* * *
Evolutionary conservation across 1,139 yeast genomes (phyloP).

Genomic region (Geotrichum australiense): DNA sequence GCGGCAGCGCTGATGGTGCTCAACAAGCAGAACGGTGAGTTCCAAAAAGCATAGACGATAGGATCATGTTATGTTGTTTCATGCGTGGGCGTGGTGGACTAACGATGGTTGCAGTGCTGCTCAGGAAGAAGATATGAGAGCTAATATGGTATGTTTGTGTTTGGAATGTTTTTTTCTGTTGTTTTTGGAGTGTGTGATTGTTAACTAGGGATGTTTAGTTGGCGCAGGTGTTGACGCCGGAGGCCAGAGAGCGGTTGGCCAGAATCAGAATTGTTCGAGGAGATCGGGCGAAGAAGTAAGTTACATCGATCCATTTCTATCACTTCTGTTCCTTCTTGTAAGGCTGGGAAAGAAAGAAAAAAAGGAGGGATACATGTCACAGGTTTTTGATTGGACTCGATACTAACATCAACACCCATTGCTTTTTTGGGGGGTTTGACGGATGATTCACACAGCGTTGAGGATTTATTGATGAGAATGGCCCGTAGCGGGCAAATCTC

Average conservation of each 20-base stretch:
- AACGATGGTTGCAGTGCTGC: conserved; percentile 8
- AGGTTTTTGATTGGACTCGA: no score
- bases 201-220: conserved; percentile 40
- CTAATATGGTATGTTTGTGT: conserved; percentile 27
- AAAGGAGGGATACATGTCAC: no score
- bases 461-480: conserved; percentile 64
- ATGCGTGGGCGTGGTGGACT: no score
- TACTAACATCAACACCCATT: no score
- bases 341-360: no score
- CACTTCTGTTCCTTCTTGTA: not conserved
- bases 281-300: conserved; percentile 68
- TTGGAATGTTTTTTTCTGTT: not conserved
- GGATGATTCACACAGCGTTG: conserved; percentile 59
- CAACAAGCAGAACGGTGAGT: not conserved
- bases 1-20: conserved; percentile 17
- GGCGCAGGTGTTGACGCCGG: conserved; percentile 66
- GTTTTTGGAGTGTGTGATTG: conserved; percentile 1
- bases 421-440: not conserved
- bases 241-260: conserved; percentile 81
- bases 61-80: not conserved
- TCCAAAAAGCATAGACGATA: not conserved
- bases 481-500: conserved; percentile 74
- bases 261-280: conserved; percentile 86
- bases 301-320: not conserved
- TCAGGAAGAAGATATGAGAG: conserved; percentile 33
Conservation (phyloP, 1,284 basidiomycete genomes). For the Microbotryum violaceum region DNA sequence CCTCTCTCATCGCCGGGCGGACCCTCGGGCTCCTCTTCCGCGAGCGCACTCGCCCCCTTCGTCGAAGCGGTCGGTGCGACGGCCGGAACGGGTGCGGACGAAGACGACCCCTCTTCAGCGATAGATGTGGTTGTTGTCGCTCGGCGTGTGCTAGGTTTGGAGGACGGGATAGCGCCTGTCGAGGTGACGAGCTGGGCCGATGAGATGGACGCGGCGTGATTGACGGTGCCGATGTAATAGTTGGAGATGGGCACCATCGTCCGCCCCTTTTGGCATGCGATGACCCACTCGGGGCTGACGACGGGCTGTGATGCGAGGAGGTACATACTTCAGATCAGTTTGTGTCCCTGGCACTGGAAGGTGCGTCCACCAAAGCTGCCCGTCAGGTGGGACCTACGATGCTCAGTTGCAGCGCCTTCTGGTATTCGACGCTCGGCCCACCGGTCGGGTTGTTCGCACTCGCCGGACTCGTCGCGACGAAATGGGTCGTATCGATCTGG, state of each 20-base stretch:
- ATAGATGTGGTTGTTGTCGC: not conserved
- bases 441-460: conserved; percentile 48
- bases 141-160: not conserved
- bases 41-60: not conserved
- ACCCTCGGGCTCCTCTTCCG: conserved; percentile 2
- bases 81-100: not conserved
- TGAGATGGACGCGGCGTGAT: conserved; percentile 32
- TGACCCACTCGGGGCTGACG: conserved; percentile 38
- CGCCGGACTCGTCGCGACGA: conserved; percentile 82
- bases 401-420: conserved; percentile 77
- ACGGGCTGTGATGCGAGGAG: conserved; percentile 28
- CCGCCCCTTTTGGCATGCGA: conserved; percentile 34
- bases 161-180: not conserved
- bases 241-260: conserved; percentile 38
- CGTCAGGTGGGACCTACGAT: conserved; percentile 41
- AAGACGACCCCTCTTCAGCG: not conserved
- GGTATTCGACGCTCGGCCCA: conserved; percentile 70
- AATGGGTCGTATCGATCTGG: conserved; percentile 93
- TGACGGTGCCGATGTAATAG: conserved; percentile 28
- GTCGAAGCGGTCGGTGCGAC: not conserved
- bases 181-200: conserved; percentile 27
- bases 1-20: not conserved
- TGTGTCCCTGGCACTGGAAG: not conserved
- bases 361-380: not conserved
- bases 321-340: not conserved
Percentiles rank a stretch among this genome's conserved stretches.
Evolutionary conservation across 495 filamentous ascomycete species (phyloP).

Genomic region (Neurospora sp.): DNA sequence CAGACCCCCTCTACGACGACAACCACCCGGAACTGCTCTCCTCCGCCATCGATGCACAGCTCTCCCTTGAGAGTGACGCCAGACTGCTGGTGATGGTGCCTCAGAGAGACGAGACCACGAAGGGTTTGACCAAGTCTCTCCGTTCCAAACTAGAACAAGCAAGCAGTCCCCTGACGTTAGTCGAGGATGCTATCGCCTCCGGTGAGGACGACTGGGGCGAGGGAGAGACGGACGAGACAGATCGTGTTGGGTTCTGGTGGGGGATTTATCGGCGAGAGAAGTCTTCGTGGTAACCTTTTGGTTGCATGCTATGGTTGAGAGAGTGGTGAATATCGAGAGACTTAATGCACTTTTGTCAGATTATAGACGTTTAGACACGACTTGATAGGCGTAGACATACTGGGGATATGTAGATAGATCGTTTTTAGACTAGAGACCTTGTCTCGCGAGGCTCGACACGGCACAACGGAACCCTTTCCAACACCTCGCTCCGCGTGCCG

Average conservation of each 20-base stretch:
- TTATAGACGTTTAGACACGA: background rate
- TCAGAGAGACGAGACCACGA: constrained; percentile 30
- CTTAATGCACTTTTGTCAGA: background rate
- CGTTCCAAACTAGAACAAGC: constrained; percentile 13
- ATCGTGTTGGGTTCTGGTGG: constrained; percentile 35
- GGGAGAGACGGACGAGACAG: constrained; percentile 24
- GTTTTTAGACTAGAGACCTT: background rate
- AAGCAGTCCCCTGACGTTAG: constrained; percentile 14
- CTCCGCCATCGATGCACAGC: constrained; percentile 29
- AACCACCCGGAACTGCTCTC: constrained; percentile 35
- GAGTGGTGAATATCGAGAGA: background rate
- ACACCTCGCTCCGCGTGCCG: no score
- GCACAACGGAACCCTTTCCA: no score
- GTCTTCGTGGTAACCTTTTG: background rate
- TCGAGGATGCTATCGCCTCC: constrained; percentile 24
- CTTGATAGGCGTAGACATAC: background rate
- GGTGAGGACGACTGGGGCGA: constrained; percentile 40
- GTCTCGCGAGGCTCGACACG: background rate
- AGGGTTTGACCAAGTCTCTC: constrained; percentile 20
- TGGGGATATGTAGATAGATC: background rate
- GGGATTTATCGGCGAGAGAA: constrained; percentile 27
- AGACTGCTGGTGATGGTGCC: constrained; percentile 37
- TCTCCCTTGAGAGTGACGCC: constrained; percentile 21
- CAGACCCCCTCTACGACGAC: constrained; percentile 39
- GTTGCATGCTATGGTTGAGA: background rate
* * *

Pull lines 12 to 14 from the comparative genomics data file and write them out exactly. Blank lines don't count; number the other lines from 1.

- bases 341-360: no score
- CACTTCTGTTCCTTCTTGTA: not conserved
- bases 281-300: conserved; percentile 68